Running to more than 1,000 pages, this second tranche of the poet Sylvia Plath’s letters is remarkable chiefly for a mere 14 pieces of correspondence, seen here for the first time. They are written to the psychiatrist Dr Ruth Beuscher, who had treated her in America in 1953 and 1954, in the aftermath of the suicide attempt that finds its fictional form in Plath’s only novel, The Bell Jar, published under the pseudonym Victoria Lucas and appearing only weeks before she killed herself in February 1963.
Plath left behind one published volume of poetry, The Colossus and Other Poems — although more appeared posthumously. Such was the impact of her exploration of both inner and outer landscapes in staggeringly intense, brutal and lyrical language that her loss to the literary world has been mourned ever since.
The inclusion of those 14 letters has a painful genesis, detailed in the book’s foreword by Plath’s and Ted Hughes’s daughter Frieda, who didn’t even know of the letters’ existence until two years ago. In the 1970s, it transpires, an unnamed biographer had persuaded Dr Beuscher to give them the letters. Although the project was never realised, they kept hold of this precious material and, in 2017, not only put them up for sale but posted photographs of them on the internet.
It is hard to conceptualise, for a child who was not yet three when her mother died and who has since seen every aspect of her family life scrutinised for decades, how cataclysmic and terrifying that must have been. “I imagined the terrors and anguish my mother could well have expressed in those letters in a bloody sort of way,” Frieda writes of the time before she was given access to them; “I simply wept over their contents”, she says, when she finally read them in full.
Plath’s letters to Beuscher begin in 1960, as she returns to “a cold, bleak & utterly inhospitable London” after two and a half years working and travelling with Hughes in the US. The first few blend easily with the tone she uses elsewhere in letters to her mother Aurelia and brother, friends and associates. In much of her preceding correspondence, she has been markedly upbeat, filled with excitement at marrying Hughes and setting up home in Cambridge, and apparently beguiled by domesticity. She reports painting walls, building bookcases and — occasionally to an almost obsessional degree — buying and cooking food. Send vitamins and Flako piecrust mix, she asks her mother, tossing in news of her and Hughes’s creative and professional successes and failures (including rejection by “the disdainful New Yorker”).
As with all private correspondence, it is impossible to assess what degree of performance pertains. We do not know to what extent Plath’s joyful account of the early years of her marriage can be taken at face value, balanced against how much she wrote to reassure her mother — and possibly herself — of her happiness. The energy and wholesomeness that she brings to family life can read as an attempt to ward off what might trouble her at its edges.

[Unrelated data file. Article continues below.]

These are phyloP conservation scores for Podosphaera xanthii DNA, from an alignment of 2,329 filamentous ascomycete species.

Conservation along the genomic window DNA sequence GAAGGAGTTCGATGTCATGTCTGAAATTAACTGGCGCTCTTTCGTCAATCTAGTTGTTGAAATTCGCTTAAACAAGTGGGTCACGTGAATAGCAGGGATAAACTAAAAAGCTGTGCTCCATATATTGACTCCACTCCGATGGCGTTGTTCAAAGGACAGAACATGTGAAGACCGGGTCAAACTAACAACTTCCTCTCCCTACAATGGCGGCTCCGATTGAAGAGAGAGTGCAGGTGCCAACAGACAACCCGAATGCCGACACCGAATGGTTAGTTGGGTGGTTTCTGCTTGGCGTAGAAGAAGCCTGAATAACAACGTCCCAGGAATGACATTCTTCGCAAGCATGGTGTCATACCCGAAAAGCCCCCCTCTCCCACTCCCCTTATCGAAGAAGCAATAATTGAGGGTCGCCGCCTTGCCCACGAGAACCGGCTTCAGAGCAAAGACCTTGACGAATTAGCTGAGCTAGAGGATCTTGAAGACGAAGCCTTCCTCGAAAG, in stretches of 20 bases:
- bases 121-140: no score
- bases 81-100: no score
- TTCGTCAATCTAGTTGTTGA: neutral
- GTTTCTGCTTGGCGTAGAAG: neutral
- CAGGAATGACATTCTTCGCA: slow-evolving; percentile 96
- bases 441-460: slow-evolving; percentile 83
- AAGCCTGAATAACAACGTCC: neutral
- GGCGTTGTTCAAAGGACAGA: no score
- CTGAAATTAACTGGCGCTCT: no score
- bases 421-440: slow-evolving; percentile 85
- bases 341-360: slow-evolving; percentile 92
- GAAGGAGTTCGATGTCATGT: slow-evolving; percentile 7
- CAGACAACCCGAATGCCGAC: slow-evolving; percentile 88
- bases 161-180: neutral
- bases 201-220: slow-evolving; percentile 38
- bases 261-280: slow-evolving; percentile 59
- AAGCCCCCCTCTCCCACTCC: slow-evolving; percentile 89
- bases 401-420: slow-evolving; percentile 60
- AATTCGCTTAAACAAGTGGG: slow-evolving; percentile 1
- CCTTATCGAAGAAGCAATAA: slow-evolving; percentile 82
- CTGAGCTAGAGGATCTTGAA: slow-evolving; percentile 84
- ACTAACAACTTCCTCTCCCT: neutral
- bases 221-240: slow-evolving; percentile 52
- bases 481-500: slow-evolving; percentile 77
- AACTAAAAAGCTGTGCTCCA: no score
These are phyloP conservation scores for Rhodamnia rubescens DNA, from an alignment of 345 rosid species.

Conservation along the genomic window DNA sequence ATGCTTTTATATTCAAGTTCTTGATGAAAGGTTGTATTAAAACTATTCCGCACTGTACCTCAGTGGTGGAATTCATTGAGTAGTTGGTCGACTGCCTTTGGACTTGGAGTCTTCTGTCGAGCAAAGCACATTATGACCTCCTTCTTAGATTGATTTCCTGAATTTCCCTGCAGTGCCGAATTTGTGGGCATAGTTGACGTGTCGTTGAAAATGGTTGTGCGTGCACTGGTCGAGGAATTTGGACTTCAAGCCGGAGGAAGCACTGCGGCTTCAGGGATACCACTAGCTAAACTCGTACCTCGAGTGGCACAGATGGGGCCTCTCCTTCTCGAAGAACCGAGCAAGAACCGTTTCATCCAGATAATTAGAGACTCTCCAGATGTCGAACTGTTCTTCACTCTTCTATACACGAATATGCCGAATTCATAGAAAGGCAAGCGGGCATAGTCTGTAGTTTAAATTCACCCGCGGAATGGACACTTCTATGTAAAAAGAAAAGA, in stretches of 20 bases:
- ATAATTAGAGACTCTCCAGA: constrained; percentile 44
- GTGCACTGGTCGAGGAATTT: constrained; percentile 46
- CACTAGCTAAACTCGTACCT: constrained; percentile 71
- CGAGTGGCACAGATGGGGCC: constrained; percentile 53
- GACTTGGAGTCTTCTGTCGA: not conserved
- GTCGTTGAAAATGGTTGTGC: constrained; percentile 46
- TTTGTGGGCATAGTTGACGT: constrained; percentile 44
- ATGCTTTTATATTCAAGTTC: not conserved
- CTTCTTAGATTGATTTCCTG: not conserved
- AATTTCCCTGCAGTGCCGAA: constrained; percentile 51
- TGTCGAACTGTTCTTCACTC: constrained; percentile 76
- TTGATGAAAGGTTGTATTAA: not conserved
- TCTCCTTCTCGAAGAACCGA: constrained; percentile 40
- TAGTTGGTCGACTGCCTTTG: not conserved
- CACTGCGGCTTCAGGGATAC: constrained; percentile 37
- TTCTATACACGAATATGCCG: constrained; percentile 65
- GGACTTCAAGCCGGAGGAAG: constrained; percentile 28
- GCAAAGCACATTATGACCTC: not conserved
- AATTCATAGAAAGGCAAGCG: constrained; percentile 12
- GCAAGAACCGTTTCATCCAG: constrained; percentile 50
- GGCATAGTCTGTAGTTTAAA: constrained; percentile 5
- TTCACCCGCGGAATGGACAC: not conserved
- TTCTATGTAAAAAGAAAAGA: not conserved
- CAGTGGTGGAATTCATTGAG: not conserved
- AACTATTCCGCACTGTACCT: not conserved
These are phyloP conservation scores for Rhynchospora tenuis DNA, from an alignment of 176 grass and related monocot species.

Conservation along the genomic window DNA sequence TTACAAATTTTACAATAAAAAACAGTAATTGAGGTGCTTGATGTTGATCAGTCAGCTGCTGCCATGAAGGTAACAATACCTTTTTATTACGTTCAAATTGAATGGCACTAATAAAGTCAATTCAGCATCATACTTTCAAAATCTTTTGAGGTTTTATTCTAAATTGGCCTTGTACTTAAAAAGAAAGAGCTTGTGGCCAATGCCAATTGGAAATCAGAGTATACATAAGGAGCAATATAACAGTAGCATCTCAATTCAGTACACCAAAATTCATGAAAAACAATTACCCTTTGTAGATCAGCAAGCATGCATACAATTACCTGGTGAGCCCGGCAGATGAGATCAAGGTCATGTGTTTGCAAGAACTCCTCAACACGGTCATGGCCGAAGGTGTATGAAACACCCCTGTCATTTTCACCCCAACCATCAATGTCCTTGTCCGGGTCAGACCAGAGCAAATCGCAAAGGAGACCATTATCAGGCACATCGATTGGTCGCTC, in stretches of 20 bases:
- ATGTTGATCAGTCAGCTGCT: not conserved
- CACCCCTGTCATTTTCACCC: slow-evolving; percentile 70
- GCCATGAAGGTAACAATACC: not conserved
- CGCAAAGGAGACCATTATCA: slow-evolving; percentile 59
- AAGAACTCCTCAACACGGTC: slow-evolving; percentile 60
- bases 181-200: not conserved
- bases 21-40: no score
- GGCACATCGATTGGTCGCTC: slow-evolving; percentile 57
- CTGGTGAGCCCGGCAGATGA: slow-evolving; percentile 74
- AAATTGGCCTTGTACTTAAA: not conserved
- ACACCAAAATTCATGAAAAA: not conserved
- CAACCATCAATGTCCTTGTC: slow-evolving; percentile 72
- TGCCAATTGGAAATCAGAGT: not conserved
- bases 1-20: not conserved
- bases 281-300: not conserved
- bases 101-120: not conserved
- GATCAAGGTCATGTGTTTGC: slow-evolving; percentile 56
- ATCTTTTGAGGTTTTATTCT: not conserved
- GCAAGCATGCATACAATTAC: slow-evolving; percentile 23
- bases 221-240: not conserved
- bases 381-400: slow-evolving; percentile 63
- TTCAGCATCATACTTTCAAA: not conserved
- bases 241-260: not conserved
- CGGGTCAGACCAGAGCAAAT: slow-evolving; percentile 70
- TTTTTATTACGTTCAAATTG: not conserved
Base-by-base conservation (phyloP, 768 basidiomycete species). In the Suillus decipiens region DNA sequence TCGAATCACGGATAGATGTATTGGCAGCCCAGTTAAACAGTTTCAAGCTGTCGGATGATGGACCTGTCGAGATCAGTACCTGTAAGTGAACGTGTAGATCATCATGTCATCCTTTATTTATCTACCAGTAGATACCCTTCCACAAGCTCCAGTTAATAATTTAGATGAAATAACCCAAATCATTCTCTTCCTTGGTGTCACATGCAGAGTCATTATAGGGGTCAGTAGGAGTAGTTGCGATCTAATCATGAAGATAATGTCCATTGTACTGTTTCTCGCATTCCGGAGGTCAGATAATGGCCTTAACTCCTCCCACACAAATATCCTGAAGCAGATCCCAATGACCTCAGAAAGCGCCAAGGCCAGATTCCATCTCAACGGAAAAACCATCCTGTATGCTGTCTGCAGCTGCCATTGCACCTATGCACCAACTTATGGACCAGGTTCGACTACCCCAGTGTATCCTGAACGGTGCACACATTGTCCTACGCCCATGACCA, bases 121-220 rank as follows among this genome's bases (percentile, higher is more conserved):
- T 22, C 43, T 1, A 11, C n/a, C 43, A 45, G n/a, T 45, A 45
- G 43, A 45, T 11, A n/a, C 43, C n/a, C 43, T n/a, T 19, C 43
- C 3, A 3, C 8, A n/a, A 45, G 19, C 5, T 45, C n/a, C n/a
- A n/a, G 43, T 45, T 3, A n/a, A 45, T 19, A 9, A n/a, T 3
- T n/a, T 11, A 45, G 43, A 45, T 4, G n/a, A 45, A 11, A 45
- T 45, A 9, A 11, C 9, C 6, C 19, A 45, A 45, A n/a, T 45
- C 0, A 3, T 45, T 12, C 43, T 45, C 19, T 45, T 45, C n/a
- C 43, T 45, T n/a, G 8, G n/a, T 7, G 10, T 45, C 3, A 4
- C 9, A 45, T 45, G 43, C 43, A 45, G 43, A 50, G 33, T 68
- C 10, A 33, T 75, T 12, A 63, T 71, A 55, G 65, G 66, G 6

Certainly, when her relationship with Hughes began to break down, after the couple had moved, with Frieda, to a remote and unmanageable house in north Devon, she writes heart-rendingly of her sense of humiliation. “Everyone is delighted at what Ted has done,” she tells novelist Olive Higgins Prouty of the gossips in London’s literary scene. “[He] is so famous, and all I can do is face the spotlight with dignity, not hide.”
With Dr Beuscher, as should be with one’s mental health practitioner, Plath is less concerned to disguise her grief and anger, or to bolster her dignity. She is sick, she says, “of being called a possessive institution, eg an old womb”. She writes cruelly of the barrenness of Hughes’s mistress Assia Wevill (or, as she christens her, Weavy Asshole; she was not without spiteful wit); she confides her fears of replicating her mother’s status as abandoned wife. In an almost aside, she reports that “Ted beat me up physically a couple of days before my miscarriage”, a piece of information that emerged only when the letters did, causing Frieda much pain and confusion (in her foreword, she attempts to balance what she knew of both her parents and make a reckoning about the truth or otherwise of the matter).
Despite the thousands of words written about Plath since her death, it is never not shocking to read about those final days; to witness how rapidly and viciously her mental state unravelled. “I think I am dying,” she wrote to Dr Beuscher, in the autumn before she took her life, and then, in February 1963, comes a final dispatch. “What appals me,” she says, in a sad and strange echo of Virginia Woolf’s last letter, “is the return of my madness”; and, later, “I am scared to death I shall just pull up the psychic shroud & give up.” A week later, she did.
The Letters of Sylvia Plath Volume II: 1956-1963, edited by Peter Steinberg, and Karen Kukil, Faber & Faber, RRP£35, 1,024 pages
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